The Slave Narratives

The Confederate Digest blog has an excellent book review of the Georgia Slave Narratives – a collection of the recollections of former slaves, in their own words. Reading the words of those who were truly in a position to know – the actual slaves – rather than what the political correctness crowd wants people to believe, is a real education. Here are a few snips from the article:

In the 43 interviews there are at least 21 references by the former slaves to how good they were treated by their masters. By contrast, only 5 former slaves said they were treated poorly, and three of those said that although their master was mean, their mistress was kind to them. One said her master was cruel, but he still took good care of the physical needs of his slaves.

This review would be much too long if I detailed all the former slaves who fondly recalled how they were well fed, well clothed and were given the best health care available at that time. Some talked of being allowed to make money on the side during their free time. One made enough money to purchase his own freedom. Others said their masters gave them spending money. Many talked of having time off from work on the weekends, holidays, and for special occasions.

Of the dozen or more interviewees who mentioned encountering invading Northern soldiers, not one of them had a kind word to say. Instead, they told of the Yankees looting, slaughtering livestock, burning houses, and destroying goods and provisions which they could not steal. One slave, Della, said the first white person to ever slap her in the face was a Yankee solider. A black man told of being captured and imprisoned by the Union soldiers for three months although he was not a Confederate soldier and was not charged with any crime.

Three black Confederate soldiers do appear in the interviews. Two of the men interviewed said they fought with the Confederate army, one for six months and the other for four years. A female slave said that after the War she married a black Confederate veteran.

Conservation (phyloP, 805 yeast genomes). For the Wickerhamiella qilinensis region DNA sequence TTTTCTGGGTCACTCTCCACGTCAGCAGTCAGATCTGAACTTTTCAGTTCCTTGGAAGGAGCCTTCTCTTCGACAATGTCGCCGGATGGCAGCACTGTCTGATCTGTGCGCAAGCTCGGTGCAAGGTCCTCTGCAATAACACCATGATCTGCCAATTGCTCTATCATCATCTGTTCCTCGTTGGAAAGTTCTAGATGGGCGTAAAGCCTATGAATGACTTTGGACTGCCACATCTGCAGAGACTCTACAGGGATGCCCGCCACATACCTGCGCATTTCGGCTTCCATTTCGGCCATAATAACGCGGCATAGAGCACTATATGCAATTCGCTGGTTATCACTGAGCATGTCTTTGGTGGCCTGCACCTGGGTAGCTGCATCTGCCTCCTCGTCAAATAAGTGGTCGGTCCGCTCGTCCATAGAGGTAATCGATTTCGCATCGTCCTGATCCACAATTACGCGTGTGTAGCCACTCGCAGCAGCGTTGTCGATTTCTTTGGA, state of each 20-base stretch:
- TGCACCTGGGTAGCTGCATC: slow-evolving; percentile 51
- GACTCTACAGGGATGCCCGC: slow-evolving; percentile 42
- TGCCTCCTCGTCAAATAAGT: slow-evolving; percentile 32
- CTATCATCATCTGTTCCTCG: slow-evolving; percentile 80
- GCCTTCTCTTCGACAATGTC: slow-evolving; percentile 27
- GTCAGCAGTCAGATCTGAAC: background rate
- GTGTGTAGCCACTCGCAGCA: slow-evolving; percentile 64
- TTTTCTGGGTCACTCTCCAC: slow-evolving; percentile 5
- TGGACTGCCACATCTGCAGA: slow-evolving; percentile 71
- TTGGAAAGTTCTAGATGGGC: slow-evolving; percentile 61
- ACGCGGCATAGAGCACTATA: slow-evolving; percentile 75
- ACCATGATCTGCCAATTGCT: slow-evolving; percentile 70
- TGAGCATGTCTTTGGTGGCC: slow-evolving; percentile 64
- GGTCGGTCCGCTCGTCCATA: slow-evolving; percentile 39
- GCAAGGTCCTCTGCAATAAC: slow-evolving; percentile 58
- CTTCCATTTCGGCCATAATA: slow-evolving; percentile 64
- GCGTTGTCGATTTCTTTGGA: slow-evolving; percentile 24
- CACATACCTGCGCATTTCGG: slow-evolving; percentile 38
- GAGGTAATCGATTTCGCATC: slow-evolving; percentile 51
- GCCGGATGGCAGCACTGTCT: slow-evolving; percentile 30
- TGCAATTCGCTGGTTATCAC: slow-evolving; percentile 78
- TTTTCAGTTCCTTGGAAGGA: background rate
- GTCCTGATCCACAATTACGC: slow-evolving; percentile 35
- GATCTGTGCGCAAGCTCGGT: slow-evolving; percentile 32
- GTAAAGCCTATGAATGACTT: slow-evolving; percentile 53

Perhaps the most amazing quotes in the Slave Narratives from Georgia are those from a full dozen former slaves who spoke nostalgically about the days before freedom, each saying they were much better off then. Jasper Battle, an old ex-slave in his 80s, put it this way, “Oh Missy, dem was good old days. Us would be lucky to have ‘em back again, ‘specially when harvest time comes ‘round. You could hear Niggers a-singin’ in de fields ‘cause dey didn’t have no worries lak day got now….”

Be sure to read the whole article. While you’re at it, I would recommend subscribing to the Confederate Digest blog. It should be on everyone’s daily reading list.

About Stephen Clay McGehee

Born-Again Christian, Grandfather, husband, business owner, Southerner, aspiring Southern Gentleman. Publisher of The Confederate Colonel and The Southern Agrarian blogs. President/Owner of Adjutant Workshop, Inc., Vice President - Gather The Fragments Bible Mission, Inc. (Sierra Leone, West Africa), Webmaster - Military Order of The Stars and Bars, Kentucky Colonel.
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2 Responses to The Slave Narratives

  1. FinishTheGame says:

    Someone I respect once told me, and I agree “the end of the war did not End slavery it was the beginning of slavery, for whites, blacks, and all americans”.

  2. John Barleycorn says:

    These seem eerily similar to the also suppressed firsthand accounts of post-apartheid South African Blacks. See the unredacted version of “Birth of a Nation”, with original subtitles. The true student of history will recognize the all too familiar pattern of subversion and terrorism used by the usual suspects in the American Civil War.

    Odd how these “civil wars”: English, American, Spanish, and the more recent ones, always have the same international international vermin creating and capitalizing from them?

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